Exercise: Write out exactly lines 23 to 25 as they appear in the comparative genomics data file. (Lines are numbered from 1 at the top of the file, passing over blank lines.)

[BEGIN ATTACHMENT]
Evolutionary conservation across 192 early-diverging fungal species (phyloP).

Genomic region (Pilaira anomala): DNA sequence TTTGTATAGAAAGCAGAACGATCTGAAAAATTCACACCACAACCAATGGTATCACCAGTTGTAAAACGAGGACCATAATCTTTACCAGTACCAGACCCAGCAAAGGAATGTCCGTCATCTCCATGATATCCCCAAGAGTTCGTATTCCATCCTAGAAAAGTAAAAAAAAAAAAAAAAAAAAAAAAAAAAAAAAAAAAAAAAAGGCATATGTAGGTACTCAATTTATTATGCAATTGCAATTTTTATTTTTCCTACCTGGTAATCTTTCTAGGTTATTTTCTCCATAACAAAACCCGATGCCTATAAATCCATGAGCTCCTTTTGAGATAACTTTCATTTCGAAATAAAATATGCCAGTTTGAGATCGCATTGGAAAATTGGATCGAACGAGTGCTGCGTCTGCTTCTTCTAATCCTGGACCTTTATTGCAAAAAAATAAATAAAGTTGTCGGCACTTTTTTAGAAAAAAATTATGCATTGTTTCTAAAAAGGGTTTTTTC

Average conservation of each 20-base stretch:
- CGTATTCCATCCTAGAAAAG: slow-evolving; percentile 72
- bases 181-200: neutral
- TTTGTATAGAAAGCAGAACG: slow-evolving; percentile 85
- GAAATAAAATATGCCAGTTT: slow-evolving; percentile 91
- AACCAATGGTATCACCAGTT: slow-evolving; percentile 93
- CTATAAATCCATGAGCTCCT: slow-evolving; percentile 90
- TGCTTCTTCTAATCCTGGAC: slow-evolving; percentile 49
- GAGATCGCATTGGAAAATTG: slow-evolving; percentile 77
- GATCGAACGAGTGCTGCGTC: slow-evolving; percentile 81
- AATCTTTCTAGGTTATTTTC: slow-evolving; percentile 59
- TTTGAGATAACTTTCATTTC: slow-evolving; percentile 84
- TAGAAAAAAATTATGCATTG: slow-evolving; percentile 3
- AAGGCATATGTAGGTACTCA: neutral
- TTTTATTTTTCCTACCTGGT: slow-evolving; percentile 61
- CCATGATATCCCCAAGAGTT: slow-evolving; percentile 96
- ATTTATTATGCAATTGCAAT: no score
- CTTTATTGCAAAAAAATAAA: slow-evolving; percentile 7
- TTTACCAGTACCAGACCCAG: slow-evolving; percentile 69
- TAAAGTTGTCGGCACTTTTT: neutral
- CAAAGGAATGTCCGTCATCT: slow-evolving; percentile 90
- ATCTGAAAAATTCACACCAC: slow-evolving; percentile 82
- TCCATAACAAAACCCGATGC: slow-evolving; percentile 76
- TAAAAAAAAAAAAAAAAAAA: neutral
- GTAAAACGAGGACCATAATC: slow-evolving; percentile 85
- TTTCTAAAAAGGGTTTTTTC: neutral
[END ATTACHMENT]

- CAAAGGAATGTCCGTCATCT: slow-evolving; percentile 90
- ATCTGAAAAATTCACACCAC: slow-evolving; percentile 82
- TCCATAACAAAACCCGATGC: slow-evolving; percentile 76